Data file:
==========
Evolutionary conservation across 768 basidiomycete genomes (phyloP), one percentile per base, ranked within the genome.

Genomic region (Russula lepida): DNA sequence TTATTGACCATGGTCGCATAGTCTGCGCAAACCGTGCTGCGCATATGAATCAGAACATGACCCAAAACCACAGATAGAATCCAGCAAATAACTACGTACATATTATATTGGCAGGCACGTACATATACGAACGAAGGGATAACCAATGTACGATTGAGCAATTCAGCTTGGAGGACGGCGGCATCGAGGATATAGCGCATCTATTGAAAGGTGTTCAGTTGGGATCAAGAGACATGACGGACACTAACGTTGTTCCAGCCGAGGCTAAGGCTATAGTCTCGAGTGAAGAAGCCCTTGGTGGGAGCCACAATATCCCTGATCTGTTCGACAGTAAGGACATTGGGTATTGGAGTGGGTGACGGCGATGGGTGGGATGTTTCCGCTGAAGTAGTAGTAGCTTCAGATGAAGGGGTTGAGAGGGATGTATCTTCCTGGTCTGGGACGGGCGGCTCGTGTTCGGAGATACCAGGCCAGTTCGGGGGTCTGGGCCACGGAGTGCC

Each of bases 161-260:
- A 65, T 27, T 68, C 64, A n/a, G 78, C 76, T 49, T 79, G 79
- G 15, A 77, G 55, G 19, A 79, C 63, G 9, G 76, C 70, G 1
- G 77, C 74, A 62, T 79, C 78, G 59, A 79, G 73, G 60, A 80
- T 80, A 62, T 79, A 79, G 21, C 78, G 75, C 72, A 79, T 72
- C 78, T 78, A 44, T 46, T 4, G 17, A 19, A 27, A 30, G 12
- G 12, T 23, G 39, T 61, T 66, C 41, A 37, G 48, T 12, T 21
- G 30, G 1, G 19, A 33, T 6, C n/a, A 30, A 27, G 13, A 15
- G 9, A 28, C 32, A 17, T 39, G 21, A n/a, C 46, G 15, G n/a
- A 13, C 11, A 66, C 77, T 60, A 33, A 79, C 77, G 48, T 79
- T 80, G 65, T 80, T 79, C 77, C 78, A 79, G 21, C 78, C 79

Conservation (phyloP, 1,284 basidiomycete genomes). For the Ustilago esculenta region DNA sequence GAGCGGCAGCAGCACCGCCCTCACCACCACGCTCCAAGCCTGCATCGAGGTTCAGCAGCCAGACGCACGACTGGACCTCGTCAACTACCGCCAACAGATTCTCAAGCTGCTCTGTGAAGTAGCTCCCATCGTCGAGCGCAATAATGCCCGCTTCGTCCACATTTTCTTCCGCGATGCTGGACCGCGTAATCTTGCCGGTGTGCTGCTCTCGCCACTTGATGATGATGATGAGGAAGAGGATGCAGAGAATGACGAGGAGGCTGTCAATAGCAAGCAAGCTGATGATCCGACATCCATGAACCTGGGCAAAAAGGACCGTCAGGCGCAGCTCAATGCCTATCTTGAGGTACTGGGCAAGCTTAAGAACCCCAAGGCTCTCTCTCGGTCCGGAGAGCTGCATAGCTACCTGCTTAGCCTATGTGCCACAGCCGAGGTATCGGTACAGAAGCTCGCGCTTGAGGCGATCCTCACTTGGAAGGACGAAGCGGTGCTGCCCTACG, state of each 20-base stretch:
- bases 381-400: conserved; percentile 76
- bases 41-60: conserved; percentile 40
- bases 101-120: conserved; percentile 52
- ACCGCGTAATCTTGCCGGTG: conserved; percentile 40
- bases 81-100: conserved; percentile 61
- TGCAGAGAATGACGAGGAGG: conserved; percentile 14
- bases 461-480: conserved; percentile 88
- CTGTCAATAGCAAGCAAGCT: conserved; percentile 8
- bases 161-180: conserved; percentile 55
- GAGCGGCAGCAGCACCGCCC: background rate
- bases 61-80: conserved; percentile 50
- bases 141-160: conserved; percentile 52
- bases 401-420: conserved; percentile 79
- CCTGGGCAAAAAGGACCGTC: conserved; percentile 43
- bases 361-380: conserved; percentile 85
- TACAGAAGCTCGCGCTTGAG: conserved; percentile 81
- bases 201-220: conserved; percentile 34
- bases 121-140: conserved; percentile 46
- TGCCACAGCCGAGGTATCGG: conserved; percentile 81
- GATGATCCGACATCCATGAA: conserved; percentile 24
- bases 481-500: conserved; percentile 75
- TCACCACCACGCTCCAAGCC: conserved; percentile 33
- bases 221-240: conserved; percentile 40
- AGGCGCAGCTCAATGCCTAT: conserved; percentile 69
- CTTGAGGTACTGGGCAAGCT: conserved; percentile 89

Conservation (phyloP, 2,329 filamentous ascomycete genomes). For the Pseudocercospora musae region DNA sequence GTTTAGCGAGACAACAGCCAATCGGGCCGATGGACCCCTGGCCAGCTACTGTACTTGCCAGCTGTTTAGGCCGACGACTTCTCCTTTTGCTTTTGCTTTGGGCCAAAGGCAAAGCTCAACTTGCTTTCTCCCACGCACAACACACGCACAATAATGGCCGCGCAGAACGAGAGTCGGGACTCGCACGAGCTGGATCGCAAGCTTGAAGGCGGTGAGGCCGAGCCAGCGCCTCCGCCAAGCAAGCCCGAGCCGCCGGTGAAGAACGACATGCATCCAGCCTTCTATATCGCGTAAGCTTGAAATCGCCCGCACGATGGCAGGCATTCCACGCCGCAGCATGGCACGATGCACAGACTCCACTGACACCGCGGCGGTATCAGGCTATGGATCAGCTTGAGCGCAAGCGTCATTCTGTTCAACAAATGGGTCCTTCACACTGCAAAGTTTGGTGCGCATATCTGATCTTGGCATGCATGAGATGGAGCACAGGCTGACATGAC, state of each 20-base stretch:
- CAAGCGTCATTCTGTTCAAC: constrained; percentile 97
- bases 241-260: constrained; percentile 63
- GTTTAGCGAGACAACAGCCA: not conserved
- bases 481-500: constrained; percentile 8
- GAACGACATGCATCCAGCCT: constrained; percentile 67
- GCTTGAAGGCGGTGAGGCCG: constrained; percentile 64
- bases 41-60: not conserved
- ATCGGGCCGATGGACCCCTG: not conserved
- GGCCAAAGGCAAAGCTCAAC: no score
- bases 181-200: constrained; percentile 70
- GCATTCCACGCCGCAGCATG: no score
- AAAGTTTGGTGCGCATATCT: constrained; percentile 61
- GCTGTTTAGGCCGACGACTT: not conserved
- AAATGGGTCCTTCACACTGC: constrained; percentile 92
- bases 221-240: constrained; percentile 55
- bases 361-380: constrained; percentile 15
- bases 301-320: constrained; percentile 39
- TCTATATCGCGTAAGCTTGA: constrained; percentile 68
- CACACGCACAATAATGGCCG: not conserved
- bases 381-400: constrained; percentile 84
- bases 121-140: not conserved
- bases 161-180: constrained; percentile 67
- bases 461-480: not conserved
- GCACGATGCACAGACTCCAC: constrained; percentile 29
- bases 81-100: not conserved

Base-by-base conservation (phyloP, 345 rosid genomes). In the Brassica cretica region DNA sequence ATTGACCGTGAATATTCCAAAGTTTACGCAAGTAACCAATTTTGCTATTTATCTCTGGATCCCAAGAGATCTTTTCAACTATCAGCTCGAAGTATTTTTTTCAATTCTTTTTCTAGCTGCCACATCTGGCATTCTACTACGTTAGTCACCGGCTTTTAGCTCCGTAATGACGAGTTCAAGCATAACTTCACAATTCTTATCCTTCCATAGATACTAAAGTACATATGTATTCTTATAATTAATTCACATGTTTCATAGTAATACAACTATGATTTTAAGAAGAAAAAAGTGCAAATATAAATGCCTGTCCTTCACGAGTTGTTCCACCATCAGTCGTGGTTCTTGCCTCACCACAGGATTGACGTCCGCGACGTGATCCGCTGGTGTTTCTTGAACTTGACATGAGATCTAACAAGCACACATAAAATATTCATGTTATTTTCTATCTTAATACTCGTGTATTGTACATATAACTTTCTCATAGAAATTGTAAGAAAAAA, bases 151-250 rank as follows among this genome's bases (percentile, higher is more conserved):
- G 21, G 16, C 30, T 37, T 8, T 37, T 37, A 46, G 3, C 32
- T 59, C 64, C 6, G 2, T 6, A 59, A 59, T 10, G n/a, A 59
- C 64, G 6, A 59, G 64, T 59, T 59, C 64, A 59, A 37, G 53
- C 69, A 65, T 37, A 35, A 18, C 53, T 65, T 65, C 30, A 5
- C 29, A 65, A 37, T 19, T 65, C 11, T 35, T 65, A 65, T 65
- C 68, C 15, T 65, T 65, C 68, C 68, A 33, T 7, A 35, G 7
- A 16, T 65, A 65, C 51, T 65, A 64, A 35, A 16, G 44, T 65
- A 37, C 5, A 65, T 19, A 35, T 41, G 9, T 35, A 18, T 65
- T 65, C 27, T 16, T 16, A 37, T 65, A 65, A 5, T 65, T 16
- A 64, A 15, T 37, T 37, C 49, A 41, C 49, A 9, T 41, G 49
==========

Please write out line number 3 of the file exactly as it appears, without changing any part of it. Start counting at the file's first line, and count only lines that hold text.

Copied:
Each of bases 161-260: